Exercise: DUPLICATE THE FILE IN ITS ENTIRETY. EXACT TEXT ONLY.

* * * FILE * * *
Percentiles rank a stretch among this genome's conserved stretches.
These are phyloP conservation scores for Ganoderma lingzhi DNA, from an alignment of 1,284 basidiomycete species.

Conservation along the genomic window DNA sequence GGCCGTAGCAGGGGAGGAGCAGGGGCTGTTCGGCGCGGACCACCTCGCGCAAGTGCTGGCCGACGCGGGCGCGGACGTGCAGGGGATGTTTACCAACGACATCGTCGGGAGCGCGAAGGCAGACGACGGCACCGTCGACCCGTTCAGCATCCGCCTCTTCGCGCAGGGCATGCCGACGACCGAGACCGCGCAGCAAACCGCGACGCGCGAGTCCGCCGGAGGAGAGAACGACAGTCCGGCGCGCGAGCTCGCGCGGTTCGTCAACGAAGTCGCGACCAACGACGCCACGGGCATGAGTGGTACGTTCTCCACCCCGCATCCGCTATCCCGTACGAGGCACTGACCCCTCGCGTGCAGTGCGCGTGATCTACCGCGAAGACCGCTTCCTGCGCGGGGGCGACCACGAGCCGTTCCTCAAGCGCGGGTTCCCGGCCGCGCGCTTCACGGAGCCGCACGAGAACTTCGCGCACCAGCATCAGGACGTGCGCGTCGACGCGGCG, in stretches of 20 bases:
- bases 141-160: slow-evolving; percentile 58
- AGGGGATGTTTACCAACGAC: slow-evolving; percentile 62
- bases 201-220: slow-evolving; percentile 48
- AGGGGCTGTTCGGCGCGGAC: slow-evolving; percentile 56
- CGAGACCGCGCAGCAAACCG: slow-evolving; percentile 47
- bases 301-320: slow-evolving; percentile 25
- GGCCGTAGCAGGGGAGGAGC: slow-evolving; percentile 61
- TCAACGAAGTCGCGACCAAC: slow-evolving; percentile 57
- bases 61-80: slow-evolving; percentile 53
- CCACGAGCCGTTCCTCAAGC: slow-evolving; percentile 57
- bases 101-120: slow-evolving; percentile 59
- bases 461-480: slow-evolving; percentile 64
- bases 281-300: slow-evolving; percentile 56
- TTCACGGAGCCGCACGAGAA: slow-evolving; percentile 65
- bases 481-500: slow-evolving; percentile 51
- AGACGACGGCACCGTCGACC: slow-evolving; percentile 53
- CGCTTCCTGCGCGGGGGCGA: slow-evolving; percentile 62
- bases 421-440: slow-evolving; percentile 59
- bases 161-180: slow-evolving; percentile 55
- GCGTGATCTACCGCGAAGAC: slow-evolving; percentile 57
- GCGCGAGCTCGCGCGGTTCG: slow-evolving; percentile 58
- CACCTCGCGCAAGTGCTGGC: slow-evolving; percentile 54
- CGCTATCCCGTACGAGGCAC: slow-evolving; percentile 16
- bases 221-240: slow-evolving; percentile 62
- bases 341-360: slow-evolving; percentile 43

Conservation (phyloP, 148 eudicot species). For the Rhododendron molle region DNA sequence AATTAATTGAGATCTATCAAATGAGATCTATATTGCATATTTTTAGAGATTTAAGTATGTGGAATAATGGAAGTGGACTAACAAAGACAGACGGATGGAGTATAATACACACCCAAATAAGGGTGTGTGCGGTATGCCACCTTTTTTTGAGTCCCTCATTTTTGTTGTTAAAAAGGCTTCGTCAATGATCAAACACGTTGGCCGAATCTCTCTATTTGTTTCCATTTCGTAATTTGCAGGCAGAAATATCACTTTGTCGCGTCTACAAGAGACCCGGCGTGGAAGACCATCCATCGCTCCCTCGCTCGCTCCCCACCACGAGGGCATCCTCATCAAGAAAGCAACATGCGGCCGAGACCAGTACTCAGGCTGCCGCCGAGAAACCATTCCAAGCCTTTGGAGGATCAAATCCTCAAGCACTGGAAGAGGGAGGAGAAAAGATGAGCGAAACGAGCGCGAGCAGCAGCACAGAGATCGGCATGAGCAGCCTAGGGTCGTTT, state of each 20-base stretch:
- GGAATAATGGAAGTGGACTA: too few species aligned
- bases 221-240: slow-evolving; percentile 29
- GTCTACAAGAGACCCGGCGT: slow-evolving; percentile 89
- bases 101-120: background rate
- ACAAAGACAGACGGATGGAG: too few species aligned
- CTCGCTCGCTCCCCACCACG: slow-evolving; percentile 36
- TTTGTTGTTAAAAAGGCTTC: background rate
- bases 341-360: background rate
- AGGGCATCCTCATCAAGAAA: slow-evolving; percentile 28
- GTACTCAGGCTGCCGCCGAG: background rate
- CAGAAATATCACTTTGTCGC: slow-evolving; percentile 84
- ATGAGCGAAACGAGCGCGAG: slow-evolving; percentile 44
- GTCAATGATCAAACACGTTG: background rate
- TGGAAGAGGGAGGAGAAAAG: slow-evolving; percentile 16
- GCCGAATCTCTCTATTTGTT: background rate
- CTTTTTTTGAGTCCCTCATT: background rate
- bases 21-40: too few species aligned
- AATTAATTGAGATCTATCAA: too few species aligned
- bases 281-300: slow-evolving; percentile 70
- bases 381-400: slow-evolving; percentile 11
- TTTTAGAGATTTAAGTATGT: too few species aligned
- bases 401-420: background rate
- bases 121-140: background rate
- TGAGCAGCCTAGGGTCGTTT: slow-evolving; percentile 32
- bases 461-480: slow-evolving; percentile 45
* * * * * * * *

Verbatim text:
Percentiles rank a stretch among this genome's conserved stretches.
These are phyloP conservation scores for Ganoderma lingzhi DNA, from an alignment of 1,284 basidiomycete species.

Conservation along the genomic window DNA sequence GGCCGTAGCAGGGGAGGAGCAGGGGCTGTTCGGCGCGGACCACCTCGCGCAAGTGCTGGCCGACGCGGGCGCGGACGTGCAGGGGATGTTTACCAACGACATCGTCGGGAGCGCGAAGGCAGACGACGGCACCGTCGACCCGTTCAGCATCCGCCTCTTCGCGCAGGGCATGCCGACGACCGAGACCGCGCAGCAAACCGCGACGCGCGAGTCCGCCGGAGGAGAGAACGACAGTCCGGCGCGCGAGCTCGCGCGGTTCGTCAACGAAGTCGCGACCAACGACGCCACGGGCATGAGTGGTACGTTCTCCACCCCGCATCCGCTATCCCGTACGAGGCACTGACCCCTCGCGTGCAGTGCGCGTGATCTACCGCGAAGACCGCTTCCTGCGCGGGGGCGACCACGAGCCGTTCCTCAAGCGCGGGTTCCCGGCCGCGCGCTTCACGGAGCCGCACGAGAACTTCGCGCACCAGCATCAGGACGTGCGCGTCGACGCGGCG, in stretches of 20 bases:
- bases 141-160: slow-evolving; percentile 58
- AGGGGATGTTTACCAACGAC: slow-evolving; percentile 62
- bases 201-220: slow-evolving; percentile 48
- AGGGGCTGTTCGGCGCGGAC: slow-evolving; percentile 56
- CGAGACCGCGCAGCAAACCG: slow-evolving; percentile 47
- bases 301-320: slow-evolving; percentile 25
- GGCCGTAGCAGGGGAGGAGC: slow-evolving; percentile 61
- TCAACGAAGTCGCGACCAAC: slow-evolving; percentile 57
- bases 61-80: slow-evolving; percentile 53
- CCACGAGCCGTTCCTCAAGC: slow-evolving; percentile 57
- bases 101-120: slow-evolving; percentile 59
- bases 461-480: slow-evolving; percentile 64
- bases 281-300: slow-evolving; percentile 56
- TTCACGGAGCCGCACGAGAA: slow-evolving; percentile 65
- bases 481-500: slow-evolving; percentile 51
- AGACGACGGCACCGTCGACC: slow-evolving; percentile 53
- CGCTTCCTGCGCGGGGGCGA: slow-evolving; percentile 62
- bases 421-440: slow-evolving; percentile 59
- bases 161-180: slow-evolving; percentile 55
- GCGTGATCTACCGCGAAGAC: slow-evolving; percentile 57
- GCGCGAGCTCGCGCGGTTCG: slow-evolving; percentile 58
- CACCTCGCGCAAGTGCTGGC: slow-evolving; percentile 54
- CGCTATCCCGTACGAGGCAC: slow-evolving; percentile 16
- bases 221-240: slow-evolving; percentile 62
- bases 341-360: slow-evolving; percentile 43

Conservation (phyloP, 148 eudicot species). For the Rhododendron molle region DNA sequence AATTAATTGAGATCTATCAAATGAGATCTATATTGCATATTTTTAGAGATTTAAGTATGTGGAATAATGGAAGTGGACTAACAAAGACAGACGGATGGAGTATAATACACACCCAAATAAGGGTGTGTGCGGTATGCCACCTTTTTTTGAGTCCCTCATTTTTGTTGTTAAAAAGGCTTCGTCAATGATCAAACACGTTGGCCGAATCTCTCTATTTGTTTCCATTTCGTAATTTGCAGGCAGAAATATCACTTTGTCGCGTCTACAAGAGACCCGGCGTGGAAGACCATCCATCGCTCCCTCGCTCGCTCCCCACCACGAGGGCATCCTCATCAAGAAAGCAACATGCGGCCGAGACCAGTACTCAGGCTGCCGCCGAGAAACCATTCCAAGCCTTTGGAGGATCAAATCCTCAAGCACTGGAAGAGGGAGGAGAAAAGATGAGCGAAACGAGCGCGAGCAGCAGCACAGAGATCGGCATGAGCAGCCTAGGGTCGTTT, state of each 20-base stretch:
- GGAATAATGGAAGTGGACTA: too few species aligned
- bases 221-240: slow-evolving; percentile 29
- GTCTACAAGAGACCCGGCGT: slow-evolving; percentile 89
- bases 101-120: background rate
- ACAAAGACAGACGGATGGAG: too few species aligned
- CTCGCTCGCTCCCCACCACG: slow-evolving; percentile 36
- TTTGTTGTTAAAAAGGCTTC: background rate
- bases 341-360: background rate
- AGGGCATCCTCATCAAGAAA: slow-evolving; percentile 28
- GTACTCAGGCTGCCGCCGAG: background rate
- CAGAAATATCACTTTGTCGC: slow-evolving; percentile 84
- ATGAGCGAAACGAGCGCGAG: slow-evolving; percentile 44
- GTCAATGATCAAACACGTTG: background rate
- TGGAAGAGGGAGGAGAAAAG: slow-evolving; percentile 16
- GCCGAATCTCTCTATTTGTT: background rate
- CTTTTTTTGAGTCCCTCATT: background rate
- bases 21-40: too few species aligned
- AATTAATTGAGATCTATCAA: too few species aligned
- bases 281-300: slow-evolving; percentile 70
- bases 381-400: slow-evolving; percentile 11
- TTTTAGAGATTTAAGTATGT: too few species aligned
- bases 401-420: background rate
- bases 121-140: background rate
- TGAGCAGCCTAGGGTCGTTT: slow-evolving; percentile 32
- bases 461-480: slow-evolving; percentile 45